The intervention was delivery of the fetus according to
the criteria of the randomization group, determined by
the CTG criteria of reduced short-term variation, early
abnormalities of the ductus venosus waveform (PI > 95
th
centile) or late ductus venosus changes (absent or negative
A-wave). In all groups, delivery could be undertaken
based on a maternal indication, such as severe pre-
eclampsia, or clear CTG abnormalities, such as recurrent
late decelerations. After 32 + 0 weeks, the timing of
delivery was according to local management protocol.
For all patients, the intention was to deliver within 24 h
Copyright 2013 ISUOG. Published by John Wiley & Sons Ltd. Ultrasound Obstet Gynecol 2013; 42: 400408.
402 Lees et al.
after the decision to deliver was made with timing of
maternal steroids according to local protocols. Repeat
doses of steroids were never given.
Outcome variables
The primary outcome for this study was a compos-
ite of fetal or postnatal death (between trial entry in
utero and first discharge home from neonatal services) or
one or more of the following severe morbidities: bron-
chopulmonary dysplasia, severe cerebral germinal matrix
hemorrhage (intraventricular hemorrhage with dilation
of the lateral ventricles (Grade III) or intraparenchymal
hemorrhage (Grade IV)), cystic periventricular leukoma-
lacia, proven neonatal sepsis or necrotizing enterocolitis.
Bronchopulmonary dysplasia was defined as a need for
supplemental oxygen to maintain oxygen saturations of
>90% at 36 weeks postmenstrual age; sepsis as positive
blood culture requiring treatment with antibiotics; and
necrotizing enterocolitis as the presence of pneumatosis
or perforation on X-ray or disease identified by laparo-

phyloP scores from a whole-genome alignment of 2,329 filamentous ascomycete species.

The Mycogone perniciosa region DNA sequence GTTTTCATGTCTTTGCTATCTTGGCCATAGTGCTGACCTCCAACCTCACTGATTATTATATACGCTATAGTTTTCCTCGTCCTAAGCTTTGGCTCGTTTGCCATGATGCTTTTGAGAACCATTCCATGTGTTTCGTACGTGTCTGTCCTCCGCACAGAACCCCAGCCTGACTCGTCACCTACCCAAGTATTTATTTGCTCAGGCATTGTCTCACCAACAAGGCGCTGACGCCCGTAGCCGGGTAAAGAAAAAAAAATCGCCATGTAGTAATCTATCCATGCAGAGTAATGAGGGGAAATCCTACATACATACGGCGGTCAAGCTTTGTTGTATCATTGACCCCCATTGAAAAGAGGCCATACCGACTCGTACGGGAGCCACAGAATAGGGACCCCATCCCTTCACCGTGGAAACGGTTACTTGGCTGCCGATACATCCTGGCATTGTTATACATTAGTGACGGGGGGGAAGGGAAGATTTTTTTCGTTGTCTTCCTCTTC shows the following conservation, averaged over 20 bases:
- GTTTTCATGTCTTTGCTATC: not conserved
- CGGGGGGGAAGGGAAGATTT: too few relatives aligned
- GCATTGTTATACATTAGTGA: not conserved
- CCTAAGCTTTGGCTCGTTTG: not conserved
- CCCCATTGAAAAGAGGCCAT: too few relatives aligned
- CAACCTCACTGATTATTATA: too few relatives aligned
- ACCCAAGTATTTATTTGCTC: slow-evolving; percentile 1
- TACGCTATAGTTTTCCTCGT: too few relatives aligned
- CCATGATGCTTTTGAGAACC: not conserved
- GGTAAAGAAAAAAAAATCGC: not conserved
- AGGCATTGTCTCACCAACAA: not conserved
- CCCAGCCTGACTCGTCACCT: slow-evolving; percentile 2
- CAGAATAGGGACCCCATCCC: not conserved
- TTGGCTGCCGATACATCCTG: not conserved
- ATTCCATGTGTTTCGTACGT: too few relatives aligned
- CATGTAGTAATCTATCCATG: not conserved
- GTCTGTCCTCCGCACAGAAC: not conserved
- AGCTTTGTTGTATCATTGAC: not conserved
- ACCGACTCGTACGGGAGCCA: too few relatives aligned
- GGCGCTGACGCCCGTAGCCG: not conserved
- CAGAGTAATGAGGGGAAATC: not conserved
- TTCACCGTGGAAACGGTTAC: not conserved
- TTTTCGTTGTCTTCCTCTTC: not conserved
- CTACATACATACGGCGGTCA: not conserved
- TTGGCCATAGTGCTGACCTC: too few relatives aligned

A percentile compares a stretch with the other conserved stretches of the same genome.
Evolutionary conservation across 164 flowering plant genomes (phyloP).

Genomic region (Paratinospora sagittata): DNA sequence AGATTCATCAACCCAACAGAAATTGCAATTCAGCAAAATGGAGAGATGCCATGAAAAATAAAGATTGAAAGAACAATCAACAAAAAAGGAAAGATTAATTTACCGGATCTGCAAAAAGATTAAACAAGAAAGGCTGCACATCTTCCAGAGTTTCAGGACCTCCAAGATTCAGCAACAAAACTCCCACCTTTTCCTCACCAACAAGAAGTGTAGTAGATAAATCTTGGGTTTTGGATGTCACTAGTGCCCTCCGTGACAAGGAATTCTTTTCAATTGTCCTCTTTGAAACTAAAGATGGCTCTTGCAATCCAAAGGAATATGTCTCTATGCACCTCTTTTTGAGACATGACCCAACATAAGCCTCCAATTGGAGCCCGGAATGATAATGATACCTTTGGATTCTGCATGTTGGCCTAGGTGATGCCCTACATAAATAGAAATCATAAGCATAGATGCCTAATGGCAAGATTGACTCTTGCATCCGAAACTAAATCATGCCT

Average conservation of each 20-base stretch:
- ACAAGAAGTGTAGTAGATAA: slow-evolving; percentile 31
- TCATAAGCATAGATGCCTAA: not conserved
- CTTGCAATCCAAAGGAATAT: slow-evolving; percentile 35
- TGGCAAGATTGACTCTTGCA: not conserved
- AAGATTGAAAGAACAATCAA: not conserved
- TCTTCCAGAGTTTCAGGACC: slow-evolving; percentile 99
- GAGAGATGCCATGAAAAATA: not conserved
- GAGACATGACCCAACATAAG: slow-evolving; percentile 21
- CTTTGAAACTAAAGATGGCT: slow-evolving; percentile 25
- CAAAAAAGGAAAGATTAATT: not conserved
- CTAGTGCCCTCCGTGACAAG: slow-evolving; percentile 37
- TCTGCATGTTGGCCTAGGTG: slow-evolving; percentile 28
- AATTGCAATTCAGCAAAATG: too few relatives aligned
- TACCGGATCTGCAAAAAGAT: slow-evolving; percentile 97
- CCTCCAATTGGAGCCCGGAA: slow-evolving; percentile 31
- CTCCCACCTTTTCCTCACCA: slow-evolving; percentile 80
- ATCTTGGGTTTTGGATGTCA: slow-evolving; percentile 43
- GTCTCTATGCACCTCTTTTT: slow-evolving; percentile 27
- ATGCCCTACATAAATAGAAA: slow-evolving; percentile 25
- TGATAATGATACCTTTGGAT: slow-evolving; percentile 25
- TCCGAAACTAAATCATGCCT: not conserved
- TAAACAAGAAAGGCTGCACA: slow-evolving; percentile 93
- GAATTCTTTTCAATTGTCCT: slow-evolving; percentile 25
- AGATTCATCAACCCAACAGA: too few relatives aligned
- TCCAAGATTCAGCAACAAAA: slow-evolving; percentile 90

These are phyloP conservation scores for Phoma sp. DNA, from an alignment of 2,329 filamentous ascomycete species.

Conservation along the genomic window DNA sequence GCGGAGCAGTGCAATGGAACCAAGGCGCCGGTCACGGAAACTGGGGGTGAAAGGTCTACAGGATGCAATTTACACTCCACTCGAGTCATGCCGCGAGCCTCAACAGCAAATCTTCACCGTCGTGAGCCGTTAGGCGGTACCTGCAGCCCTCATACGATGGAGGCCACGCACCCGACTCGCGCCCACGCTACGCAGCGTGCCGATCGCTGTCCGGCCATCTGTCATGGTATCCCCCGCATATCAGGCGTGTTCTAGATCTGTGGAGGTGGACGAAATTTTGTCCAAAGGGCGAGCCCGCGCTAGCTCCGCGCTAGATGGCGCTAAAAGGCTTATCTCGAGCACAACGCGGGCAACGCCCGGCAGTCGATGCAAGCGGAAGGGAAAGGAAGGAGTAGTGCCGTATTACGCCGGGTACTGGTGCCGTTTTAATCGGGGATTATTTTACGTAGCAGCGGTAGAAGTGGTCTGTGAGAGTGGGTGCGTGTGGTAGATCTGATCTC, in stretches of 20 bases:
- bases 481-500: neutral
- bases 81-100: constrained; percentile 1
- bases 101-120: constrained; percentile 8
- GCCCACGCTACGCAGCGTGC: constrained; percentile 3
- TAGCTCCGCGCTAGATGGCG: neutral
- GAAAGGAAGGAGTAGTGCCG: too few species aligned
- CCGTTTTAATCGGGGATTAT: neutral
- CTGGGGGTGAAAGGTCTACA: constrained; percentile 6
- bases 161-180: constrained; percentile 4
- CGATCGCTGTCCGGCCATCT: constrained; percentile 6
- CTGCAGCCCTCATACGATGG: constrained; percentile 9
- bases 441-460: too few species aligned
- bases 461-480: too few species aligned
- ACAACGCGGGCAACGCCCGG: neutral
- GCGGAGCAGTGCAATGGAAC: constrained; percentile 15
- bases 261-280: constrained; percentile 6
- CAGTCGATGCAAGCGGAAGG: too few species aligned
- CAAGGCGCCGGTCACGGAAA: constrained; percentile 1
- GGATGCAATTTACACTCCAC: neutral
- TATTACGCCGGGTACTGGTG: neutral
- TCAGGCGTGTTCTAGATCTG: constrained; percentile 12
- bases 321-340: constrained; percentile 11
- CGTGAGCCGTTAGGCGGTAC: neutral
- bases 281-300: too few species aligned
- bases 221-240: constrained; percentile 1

tomy. Neonatal data were extracted from clinical records
and entered directly into the website study database.
Maternal hypertension was defined as blood pressure
> 140/90 mmHg and proteinuria as > 0.3 g/L on a 24-h
collection of urine. Hypertensive disorders were defined
as chronic if hypertension existed prior to 20 weeks’
gestation or required treatment prior to pregnancy or as
gestational if the onset of hypertension occurred after
20 weeks in the absence of proteinuria. Pre-eclampsia
was defined as hypertension and proteinuria. HELLP
syndrome was defined as alanine aminotransferase
> 70 iu/L with platelets < 100 × 10
9
/L and with evidence
of hemolysis from blood film or lactate dehydrogenase
(LDH) > 600 U/L.
Statistical methods
Groups were compared two-sided for statistical signifi-
cance by ANOVA, the MannWhitney U-test or Pear-
son’s chi-square test, as appropriate. The association of
demographic, clinical and diagnostic parameters at study
inclusion with the composite endpoint was first explored
by univariate analysis. Those parameters that reached
statistical significance in univariate analysis were entered
in a multivariate logistic regression analysis to adjust for
association between parameters and to calculate odds
ratios (ORs). The interval between inclusion and delivery
was explored by KaplanMeier analysis for comparison
of different risk parameters. Logistic regression analysis
was started with all parameters in the model, and the
probability for removal from the model was set at 0.1.